Personal Truth with Nick Kastros

Personal Truth

What comes to mind when you hear the someone mention personal truth?  I pose this question because when you define your truth, you help to define the world around you. What do you consider important?  What do you believe is worth fighting for? What do you strive to become? These are only a handful of the questions that allow you to shape lense through which you evaluate yourself as a person.  In the absence of truth, you have no way to measure your growth as a person, your contribution to society, and life lacks meaning as a result of the absence in direction. Essentially, without our truths we are like animals in the wild.  Your truth serves as a compass to gauge how well you are doing in life.

Life on Autopilot

If we neglect to declare our truth we create our lives on accident.  I believe this is the point Russell Brand makes in his book Recovery: Freedom From Our Addictions with the following quote: “We don’t choose between having a program and not having a program. We choose between having a conscious program and an unconscious program. When you’re not working a program consciously you’re working an unconscious program – the program of your childhood, the program of your culture, the program of your media.”

While in the depths of my addiction, even before my addiction, I felt a complete and utter loss of direction.  There were days, weeks, months, and even years where I’d wake up, mindlessly trudge through the days tasks, and go to bed.  I had no truth and was missing self-awareness or a purpose. I was being worked by an unconscious program. I believe this is why mental illness appears hereditary, why the sins of the father show in the sins of the son.

A Glitch in the Matrix

Recently I wrote on what I consider the predominating factor behind addiction. I proposed it to be the result of internalizing a false narrative as a personal truth or norm.  While the absence personal truth and a false personal truth are similar i’s important to note the difference between the two. There are plenty of poor souls who haven’t developed a personal truth, who work an unconscious program, that don’t become addicted to drugs or alcohol.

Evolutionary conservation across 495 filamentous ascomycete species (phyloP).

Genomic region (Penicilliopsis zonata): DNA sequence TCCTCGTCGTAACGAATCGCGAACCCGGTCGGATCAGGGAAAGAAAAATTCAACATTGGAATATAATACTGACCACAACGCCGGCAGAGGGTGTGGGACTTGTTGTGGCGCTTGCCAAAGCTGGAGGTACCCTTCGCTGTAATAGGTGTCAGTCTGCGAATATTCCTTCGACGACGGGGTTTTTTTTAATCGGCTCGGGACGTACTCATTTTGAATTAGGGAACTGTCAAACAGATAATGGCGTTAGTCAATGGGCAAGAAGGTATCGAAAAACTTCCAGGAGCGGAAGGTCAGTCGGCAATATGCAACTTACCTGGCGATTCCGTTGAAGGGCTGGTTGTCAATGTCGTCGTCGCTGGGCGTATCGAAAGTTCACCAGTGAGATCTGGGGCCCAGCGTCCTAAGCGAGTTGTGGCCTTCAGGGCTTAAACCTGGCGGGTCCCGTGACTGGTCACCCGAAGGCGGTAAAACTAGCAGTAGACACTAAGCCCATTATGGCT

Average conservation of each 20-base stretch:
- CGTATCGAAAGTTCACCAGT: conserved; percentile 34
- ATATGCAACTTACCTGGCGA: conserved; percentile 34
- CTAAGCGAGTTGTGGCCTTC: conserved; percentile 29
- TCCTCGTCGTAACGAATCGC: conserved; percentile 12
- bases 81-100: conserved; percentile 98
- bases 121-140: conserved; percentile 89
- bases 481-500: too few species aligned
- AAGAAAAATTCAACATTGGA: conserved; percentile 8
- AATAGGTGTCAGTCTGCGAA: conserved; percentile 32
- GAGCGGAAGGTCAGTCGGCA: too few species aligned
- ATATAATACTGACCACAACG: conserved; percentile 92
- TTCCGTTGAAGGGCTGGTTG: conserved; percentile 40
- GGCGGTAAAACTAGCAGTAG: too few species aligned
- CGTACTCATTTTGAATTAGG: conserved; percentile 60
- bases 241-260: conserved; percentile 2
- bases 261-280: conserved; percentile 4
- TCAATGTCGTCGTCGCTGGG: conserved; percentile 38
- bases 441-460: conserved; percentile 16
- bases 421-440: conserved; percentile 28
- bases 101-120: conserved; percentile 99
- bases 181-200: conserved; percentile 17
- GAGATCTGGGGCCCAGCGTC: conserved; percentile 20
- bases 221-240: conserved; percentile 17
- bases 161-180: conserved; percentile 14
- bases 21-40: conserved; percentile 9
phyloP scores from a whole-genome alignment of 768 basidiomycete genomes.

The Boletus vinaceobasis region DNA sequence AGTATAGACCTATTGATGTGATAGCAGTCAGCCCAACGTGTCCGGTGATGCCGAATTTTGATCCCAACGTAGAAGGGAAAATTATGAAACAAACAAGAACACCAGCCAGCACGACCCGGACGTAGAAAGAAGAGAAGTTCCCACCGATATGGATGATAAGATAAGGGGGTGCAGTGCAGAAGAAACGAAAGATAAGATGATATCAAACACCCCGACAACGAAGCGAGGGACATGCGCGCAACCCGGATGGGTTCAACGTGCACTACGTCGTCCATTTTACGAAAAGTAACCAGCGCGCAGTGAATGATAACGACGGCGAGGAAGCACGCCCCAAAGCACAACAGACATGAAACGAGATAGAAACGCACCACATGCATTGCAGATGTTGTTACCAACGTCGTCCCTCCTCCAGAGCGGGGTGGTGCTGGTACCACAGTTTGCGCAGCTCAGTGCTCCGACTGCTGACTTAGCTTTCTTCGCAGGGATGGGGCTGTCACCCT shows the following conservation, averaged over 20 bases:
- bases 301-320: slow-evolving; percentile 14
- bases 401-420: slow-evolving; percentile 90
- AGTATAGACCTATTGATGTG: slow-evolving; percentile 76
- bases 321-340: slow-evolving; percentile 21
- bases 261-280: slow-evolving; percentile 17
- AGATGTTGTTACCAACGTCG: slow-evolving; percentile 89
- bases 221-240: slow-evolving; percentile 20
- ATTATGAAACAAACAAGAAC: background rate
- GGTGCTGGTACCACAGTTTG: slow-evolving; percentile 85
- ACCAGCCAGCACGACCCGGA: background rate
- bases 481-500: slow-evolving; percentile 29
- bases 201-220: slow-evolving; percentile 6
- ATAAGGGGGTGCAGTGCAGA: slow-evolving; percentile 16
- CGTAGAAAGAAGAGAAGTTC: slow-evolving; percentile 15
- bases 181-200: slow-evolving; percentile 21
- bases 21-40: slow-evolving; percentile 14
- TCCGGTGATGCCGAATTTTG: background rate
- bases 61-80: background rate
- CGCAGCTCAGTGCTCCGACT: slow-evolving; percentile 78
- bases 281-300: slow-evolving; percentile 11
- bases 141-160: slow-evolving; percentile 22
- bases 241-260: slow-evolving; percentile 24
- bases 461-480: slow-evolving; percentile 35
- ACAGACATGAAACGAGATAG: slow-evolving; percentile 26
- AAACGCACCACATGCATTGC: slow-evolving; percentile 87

The absence of personal truth leads to a life created by default, while a false truth can lead to a life of self-destruction.  There are a number of common threads I’ve found in talking to addicts: sexual abuse, divorce, and a lack of identity to name a few.  In discussions I’ve had with rape survivors they’ve said things like they felt they were a willing participant because they “could have” said something.  Imagine the internal conflict that arises when we believe something to be true about ourselves that is inherently false.

Living Intentionally

Whether you work a program or live by a code the effects are the same, the establishment of a personal truth.  When you become fed up with the monotony of everyday life and make the conscious decision that you want something more, that is the development of truth.  When you commit to purging negativity from your life and build respect for yourself as well as others, this is the development of truth. When you develop self-worth and make the choice to build relationships with people who assist in your growth, that is the development of truth.  Failing to do these things results in repeating miseries of the past.

When these characteristics of drive, positivity, and value become your truth your energy shifts and you begin to emit them to into the world.  You begin to live intentionally, life becomes simpler, and you find purpose. Taking the time to identify your truths, labeling them, and consciously living by them might be the most important thing you’ll do in life.

Nick Kastros is the creator of the Open Discussion Movement.  A project with the mission of changing the dialogue around addiction, reassessing the problem of drugs in society, and providing aid.  He runs the website ODMovement.com which produces a podcast that’s available on SoundCloud, Google Play, Spotify, and iTunes.  You can follow the OD Movement on social media at Facebook, Instagram, and Twitter.

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